Who is credited with inaugurating the era of the online emoticon—a tech pioneer who first formally proposed the use of a punctuation-based "smiley" to indicate the emotional tone of statements made on the Internet?
Theoretically, if you've ever typed a colon or semicolon in sequence with a parenthesis with the intent of indicating the emotional tone of a written statement, then you just might owe somebody a royalty fee. Contrary to all conventional wisdom, the use of certain emoticons — which is the term of art for those little smileys and frownies composed of punctuation marks — is trademarked in certain contexts. Seriously.
Despair, Inc., creator of the infamous Demotivator posters, owns the U.S. frownie copyright — but only on printed materials. A Russian entrepreneur, Oleg Teterin, claims rights to various smileys and frownies but promises not to enforce them on end users — just on deep-pocket tech outfits. And in Finland, where many a text-friendly mobile phone is made, almost as many emoticon expressions are protected under trademark law.
The secret to trademark and copyright enforcement is context. As mentioned, Despair, Inc. only locked up a particular frownie — :-( — in a few types of print media. Other emoticon claims revolve around the conversion of punctuation strings into animated images, as happens in instant message applications. Nobody could reasonably apply for, obtain, or enforce a blanket right to all emoticons everywhere. Moreover, trying to prevent people from typing out an emoticon without first paying a license fee is unlikely to get much legal backing, though common sense has little to do with it. You can thank the legal intellectual property concept of prior art.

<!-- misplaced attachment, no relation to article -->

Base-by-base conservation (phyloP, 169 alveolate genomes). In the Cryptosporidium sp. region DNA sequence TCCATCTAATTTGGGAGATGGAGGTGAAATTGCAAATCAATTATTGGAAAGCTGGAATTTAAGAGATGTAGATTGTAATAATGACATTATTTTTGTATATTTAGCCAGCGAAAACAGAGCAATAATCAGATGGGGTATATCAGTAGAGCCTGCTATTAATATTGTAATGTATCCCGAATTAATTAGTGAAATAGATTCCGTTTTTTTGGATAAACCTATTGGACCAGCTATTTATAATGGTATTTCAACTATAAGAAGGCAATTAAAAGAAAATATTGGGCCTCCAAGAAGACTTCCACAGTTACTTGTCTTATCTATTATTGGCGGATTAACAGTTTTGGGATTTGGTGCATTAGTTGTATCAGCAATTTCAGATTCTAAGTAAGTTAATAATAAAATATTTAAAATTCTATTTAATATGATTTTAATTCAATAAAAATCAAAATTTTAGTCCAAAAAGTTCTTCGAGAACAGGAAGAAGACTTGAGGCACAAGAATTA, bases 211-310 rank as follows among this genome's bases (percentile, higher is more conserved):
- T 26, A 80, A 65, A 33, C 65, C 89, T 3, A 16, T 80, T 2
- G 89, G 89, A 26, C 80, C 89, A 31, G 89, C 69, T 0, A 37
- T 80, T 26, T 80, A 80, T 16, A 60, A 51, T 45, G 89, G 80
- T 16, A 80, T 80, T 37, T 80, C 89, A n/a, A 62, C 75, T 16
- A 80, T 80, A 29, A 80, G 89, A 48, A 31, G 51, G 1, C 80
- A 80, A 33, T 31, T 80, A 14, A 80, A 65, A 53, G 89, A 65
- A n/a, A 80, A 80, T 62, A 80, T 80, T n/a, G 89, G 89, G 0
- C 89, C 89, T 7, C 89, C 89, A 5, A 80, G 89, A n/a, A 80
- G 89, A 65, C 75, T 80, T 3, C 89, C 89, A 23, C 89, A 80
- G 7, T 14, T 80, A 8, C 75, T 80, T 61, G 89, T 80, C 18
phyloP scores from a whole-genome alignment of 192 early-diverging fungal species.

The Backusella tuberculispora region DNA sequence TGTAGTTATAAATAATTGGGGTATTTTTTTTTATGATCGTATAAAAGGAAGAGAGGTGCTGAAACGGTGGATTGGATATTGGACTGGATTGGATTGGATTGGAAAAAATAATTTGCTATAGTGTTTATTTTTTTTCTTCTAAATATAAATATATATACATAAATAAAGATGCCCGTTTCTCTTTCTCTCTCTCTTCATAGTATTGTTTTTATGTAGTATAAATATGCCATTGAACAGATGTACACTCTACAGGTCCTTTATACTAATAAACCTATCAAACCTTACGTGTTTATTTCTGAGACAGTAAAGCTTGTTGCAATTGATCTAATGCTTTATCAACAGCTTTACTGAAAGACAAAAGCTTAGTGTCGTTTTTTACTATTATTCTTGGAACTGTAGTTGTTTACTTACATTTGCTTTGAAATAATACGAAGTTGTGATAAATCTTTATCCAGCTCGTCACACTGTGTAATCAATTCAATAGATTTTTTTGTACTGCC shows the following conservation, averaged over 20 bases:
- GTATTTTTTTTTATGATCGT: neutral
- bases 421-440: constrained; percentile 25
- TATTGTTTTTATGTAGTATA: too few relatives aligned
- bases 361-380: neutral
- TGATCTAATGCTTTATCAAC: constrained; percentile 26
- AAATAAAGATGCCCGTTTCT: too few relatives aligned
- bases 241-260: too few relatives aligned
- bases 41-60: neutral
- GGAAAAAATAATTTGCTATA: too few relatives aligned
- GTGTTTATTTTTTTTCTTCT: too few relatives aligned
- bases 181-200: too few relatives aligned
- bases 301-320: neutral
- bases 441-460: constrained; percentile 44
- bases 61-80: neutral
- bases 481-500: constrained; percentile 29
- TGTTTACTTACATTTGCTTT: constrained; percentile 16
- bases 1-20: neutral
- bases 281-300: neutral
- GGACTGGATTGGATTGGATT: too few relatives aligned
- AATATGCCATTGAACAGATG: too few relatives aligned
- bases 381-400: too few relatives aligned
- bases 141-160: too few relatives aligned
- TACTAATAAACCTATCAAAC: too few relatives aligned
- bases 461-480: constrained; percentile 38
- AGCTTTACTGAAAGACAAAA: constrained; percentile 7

The documented use of emoticons goes back more than a quarter century — and is older than the word emoticon itself. More to the point, the use of punctuation-based symbols to denote tone (especially sarcasm) is older still. No less a literary authority than Vladimir Nabokov told The New York Times in 1969 that, "I often think there should exist a special typographical sign for a smile — some sort of concave mark, a supine round bracket." The ARPAnet was just getting the hang of packet-switching at that point, so it's safe to say the idea of an emoticon predates the Internet.
By 1982, Internet-based communication was common enough that its regular users had recognized the need for something akin to the "supine round bracket" that Nabokov proposed — and somebody said so. While many users probably independently solved the problem, one man gets credit for launching the emoticon concept — if not the word — into the online lexicon.
WHO IS CREDITED WITH INTRODUCING THE SMILEY EMOTICON TO THE INTERNET?Get the answer.